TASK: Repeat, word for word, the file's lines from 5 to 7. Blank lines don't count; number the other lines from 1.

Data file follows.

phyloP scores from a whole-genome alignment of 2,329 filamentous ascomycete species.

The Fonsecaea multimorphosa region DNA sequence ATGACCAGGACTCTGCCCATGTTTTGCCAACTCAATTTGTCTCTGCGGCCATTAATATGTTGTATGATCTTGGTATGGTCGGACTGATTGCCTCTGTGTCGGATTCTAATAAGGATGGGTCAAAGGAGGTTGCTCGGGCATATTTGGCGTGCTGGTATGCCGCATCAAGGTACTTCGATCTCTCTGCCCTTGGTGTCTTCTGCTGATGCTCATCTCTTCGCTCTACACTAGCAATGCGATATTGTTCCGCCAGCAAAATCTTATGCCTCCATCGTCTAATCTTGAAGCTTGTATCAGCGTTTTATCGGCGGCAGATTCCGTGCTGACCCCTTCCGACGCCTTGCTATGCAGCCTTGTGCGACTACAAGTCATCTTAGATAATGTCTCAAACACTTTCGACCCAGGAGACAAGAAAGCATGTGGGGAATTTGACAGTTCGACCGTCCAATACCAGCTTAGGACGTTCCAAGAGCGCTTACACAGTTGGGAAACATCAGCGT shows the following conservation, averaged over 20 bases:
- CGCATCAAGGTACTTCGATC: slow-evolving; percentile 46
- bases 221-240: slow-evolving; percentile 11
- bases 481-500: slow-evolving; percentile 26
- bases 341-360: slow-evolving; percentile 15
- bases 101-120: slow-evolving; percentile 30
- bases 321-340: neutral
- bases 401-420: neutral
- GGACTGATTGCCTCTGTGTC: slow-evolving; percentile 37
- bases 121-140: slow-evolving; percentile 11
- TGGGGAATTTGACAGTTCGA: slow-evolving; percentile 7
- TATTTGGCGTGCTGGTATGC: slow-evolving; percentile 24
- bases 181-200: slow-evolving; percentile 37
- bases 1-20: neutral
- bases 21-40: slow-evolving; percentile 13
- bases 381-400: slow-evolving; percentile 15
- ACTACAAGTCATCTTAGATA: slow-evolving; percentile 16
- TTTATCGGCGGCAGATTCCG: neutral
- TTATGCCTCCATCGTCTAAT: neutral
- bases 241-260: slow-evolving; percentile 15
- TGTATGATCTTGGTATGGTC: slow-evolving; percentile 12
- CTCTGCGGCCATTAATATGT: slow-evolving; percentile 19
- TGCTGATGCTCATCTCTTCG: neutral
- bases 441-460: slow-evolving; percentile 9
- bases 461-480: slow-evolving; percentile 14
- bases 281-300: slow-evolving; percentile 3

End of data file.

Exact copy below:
- bases 481-500: slow-evolving; percentile 26
- bases 341-360: slow-evolving; percentile 15
- bases 101-120: slow-evolving; percentile 30